James Ivory (Film Guide): Howards End, the Remains of the Day, the Golden Bowl, a Room with a View, Le Divorce by Source Wikipedia
|About the Book|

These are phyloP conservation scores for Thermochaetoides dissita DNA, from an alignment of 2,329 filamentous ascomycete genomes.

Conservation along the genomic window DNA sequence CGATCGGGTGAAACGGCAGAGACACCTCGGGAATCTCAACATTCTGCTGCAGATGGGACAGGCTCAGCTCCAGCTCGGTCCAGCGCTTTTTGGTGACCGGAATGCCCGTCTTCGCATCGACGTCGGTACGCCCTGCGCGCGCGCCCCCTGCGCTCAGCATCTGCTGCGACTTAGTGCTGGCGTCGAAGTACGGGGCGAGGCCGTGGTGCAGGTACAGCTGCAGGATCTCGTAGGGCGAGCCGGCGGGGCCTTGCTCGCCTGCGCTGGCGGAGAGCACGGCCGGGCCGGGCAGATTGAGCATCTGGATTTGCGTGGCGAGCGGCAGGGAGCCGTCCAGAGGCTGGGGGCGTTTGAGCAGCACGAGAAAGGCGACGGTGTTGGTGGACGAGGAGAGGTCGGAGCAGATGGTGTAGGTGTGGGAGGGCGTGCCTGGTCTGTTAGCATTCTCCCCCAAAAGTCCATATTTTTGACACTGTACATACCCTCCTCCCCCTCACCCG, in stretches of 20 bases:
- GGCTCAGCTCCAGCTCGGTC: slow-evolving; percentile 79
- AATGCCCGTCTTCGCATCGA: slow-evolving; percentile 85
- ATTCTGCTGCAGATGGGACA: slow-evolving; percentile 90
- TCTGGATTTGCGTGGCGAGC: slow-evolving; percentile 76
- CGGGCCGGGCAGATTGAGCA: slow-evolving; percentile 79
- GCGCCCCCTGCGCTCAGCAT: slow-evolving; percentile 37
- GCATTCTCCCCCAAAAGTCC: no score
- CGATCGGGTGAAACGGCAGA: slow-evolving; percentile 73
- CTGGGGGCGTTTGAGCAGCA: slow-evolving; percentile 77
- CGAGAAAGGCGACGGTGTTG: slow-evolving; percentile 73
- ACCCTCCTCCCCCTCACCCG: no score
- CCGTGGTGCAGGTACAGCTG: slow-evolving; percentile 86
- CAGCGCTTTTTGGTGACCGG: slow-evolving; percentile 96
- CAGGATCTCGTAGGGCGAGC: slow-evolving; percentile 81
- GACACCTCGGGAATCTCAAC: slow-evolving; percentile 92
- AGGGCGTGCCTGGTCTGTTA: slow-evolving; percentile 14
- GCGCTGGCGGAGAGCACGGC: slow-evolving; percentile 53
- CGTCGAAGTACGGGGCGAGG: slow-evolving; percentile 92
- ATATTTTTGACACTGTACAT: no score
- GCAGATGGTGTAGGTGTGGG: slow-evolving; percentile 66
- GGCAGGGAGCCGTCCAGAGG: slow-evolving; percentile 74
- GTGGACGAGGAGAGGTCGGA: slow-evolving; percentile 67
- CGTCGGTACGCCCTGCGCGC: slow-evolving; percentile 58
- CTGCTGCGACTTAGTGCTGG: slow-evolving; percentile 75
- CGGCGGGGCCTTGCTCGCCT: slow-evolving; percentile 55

Please note that the content of this book primarily consists of articles available from Wikipedia or other free sources online. Commentary (films not included). Pages: 26. Chapters: Howards End, The Remains of the Day, The Golden Bowl, A Room with aMorePlease note that the content of this book primarily consists of articles available from Wikipedia or other free sources online. Commentary (films not included). Pages: 26. Chapters: Howards End, The Remains of the Day, The Golden Bowl, A Room with a View, Le Divorce, Jefferson in Paris, The White Countess, Slaves of New York, Maurice, The City of Your Final Destination, Mr. and Mrs. Bridge, The Householder, Heat and Dust, Surviving Picasso, The Bostonians, Roseland, Savages, The Europeans, Shakespeare Wallah, Quartet, The Wild Party, A Soldiers Daughter Never Cries, Jane Austen in Manhattan, Bombay Talkie, The Five Forty-Eight, The Guru, Hullabaloo Over Georgie and Bonnies Pictures, Autobiography of a Princess, Adventures of a Brown Man in Search of Civilization, The Delhi Way. Excerpt: The Remains of the Day is a 1993 Merchant Ivory film adapted by Ruth Prawer Jhabvala from the novel by Kazuo Ishiguro. It was directed by James Ivory and produced by Ismail Merchant, Mike Nichols and John Calley. It starred Anthony Hopkins as Stevens and Emma Thompson as Miss Kenton with James Fox, Christopher Reeve, Hugh Grant and Ben Chaplin. The film was nominated for eight Academy Awards. In 1950s England, Mr Stevens (Anthony Hopkins), the butler of Darlington Hall, receives a letter from Miss Kenton (Emma Thompson), who worked with him as housekeeper during the years prior to the Second World War. Twenty years later, Lord Darlington (James Fox) has died and his stately country manor has been sold to a retired American Congressman, Mr. Lewis (Christopher Reeve). Kenton reveals that her marriage has failed and that she is nostalgic for the days when she worked at the house. Stevens (now one of the few remaining servants from the Darlington era) goes to visit Miss Kenton, ostensibly to persuade her to return to service. The film flashes back to Kentons arrival as housekeeper. At the time, Darlington Hall was frequented by many politicians of the interwar period, men who deci...